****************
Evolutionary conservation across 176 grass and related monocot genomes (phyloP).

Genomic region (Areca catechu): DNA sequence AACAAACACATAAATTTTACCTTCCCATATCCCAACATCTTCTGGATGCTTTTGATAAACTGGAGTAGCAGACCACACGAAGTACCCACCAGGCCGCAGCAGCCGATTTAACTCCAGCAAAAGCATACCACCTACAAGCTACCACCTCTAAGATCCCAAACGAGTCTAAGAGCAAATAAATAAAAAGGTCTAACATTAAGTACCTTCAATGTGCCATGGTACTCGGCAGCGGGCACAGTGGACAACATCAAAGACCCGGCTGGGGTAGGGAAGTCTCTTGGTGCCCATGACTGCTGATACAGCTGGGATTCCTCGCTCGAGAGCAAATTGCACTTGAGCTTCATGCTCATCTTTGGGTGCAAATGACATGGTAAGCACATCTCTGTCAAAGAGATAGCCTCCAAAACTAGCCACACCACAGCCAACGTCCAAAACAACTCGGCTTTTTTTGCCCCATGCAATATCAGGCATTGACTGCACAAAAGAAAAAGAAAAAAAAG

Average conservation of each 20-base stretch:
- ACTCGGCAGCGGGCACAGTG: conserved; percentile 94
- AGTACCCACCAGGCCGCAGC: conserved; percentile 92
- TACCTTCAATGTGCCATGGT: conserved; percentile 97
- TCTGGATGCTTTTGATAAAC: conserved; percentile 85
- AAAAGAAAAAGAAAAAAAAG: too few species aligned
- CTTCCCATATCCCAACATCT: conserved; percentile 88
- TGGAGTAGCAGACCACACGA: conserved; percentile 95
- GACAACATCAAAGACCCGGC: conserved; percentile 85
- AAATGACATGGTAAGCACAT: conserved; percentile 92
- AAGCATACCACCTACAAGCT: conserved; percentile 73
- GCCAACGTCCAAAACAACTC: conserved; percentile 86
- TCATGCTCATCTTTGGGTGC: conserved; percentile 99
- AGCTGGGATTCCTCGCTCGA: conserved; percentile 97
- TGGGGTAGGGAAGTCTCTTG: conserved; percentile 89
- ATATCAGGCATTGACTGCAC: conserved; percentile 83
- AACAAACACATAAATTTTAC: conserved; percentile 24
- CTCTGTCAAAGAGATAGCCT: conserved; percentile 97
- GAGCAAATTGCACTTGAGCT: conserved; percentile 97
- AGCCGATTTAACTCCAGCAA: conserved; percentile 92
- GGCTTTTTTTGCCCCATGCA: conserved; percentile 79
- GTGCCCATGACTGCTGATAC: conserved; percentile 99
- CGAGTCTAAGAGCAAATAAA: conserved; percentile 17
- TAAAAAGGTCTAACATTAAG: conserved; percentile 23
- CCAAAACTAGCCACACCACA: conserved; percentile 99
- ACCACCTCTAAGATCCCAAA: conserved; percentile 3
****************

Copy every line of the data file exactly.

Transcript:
Evolutionary conservation across 176 grass and related monocot genomes (phyloP).

Genomic region (Areca catechu): DNA sequence AACAAACACATAAATTTTACCTTCCCATATCCCAACATCTTCTGGATGCTTTTGATAAACTGGAGTAGCAGACCACACGAAGTACCCACCAGGCCGCAGCAGCCGATTTAACTCCAGCAAAAGCATACCACCTACAAGCTACCACCTCTAAGATCCCAAACGAGTCTAAGAGCAAATAAATAAAAAGGTCTAACATTAAGTACCTTCAATGTGCCATGGTACTCGGCAGCGGGCACAGTGGACAACATCAAAGACCCGGCTGGGGTAGGGAAGTCTCTTGGTGCCCATGACTGCTGATACAGCTGGGATTCCTCGCTCGAGAGCAAATTGCACTTGAGCTTCATGCTCATCTTTGGGTGCAAATGACATGGTAAGCACATCTCTGTCAAAGAGATAGCCTCCAAAACTAGCCACACCACAGCCAACGTCCAAAACAACTCGGCTTTTTTTGCCCCATGCAATATCAGGCATTGACTGCACAAAAGAAAAAGAAAAAAAAG

Average conservation of each 20-base stretch:
- ACTCGGCAGCGGGCACAGTG: conserved; percentile 94
- AGTACCCACCAGGCCGCAGC: conserved; percentile 92
- TACCTTCAATGTGCCATGGT: conserved; percentile 97
- TCTGGATGCTTTTGATAAAC: conserved; percentile 85
- AAAAGAAAAAGAAAAAAAAG: too few species aligned
- CTTCCCATATCCCAACATCT: conserved; percentile 88
- TGGAGTAGCAGACCACACGA: conserved; percentile 95
- GACAACATCAAAGACCCGGC: conserved; percentile 85
- AAATGACATGGTAAGCACAT: conserved; percentile 92
- AAGCATACCACCTACAAGCT: conserved; percentile 73
- GCCAACGTCCAAAACAACTC: conserved; percentile 86
- TCATGCTCATCTTTGGGTGC: conserved; percentile 99
- AGCTGGGATTCCTCGCTCGA: conserved; percentile 97
- TGGGGTAGGGAAGTCTCTTG: conserved; percentile 89
- ATATCAGGCATTGACTGCAC: conserved; percentile 83
- AACAAACACATAAATTTTAC: conserved; percentile 24
- CTCTGTCAAAGAGATAGCCT: conserved; percentile 97
- GAGCAAATTGCACTTGAGCT: conserved; percentile 97
- AGCCGATTTAACTCCAGCAA: conserved; percentile 92
- GGCTTTTTTTGCCCCATGCA: conserved; percentile 79
- GTGCCCATGACTGCTGATAC: conserved; percentile 99
- CGAGTCTAAGAGCAAATAAA: conserved; percentile 17
- TAAAAAGGTCTAACATTAAG: conserved; percentile 23
- CCAAAACTAGCCACACCACA: conserved; percentile 99
- ACCACCTCTAAGATCCCAAA: conserved; percentile 3